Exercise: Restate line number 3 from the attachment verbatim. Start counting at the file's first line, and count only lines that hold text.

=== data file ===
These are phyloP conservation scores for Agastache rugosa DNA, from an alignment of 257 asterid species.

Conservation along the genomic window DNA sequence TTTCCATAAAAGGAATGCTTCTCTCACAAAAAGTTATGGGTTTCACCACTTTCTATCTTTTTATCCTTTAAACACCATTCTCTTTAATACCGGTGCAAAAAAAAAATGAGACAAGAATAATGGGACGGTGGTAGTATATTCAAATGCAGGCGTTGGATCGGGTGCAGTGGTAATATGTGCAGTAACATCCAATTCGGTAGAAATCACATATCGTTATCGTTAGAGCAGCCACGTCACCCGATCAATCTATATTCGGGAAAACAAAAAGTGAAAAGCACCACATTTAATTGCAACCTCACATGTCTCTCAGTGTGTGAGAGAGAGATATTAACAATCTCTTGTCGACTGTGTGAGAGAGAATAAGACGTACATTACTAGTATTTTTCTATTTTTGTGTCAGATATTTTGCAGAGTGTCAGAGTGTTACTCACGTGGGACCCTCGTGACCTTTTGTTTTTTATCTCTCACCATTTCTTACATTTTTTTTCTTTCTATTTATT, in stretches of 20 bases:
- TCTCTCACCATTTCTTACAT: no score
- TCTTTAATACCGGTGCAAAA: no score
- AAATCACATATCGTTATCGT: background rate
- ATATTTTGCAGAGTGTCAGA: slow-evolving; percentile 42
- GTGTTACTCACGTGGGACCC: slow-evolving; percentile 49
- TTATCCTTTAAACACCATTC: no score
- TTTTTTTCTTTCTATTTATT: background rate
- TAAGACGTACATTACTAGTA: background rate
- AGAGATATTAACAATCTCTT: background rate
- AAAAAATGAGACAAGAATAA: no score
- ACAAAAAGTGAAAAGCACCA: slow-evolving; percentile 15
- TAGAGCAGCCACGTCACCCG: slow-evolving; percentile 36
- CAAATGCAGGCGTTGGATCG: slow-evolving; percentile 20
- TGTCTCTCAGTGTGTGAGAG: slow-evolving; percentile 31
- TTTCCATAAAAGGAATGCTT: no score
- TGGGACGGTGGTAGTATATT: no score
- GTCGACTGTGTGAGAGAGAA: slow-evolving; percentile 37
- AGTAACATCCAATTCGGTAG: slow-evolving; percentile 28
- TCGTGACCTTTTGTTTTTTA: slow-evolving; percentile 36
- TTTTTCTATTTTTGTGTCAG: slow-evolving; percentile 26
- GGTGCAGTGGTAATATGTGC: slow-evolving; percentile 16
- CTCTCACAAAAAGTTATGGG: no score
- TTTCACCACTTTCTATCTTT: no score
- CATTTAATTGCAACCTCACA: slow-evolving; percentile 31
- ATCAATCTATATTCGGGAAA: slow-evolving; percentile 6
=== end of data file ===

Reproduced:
- TCTCTCACCATTTCTTACAT: no score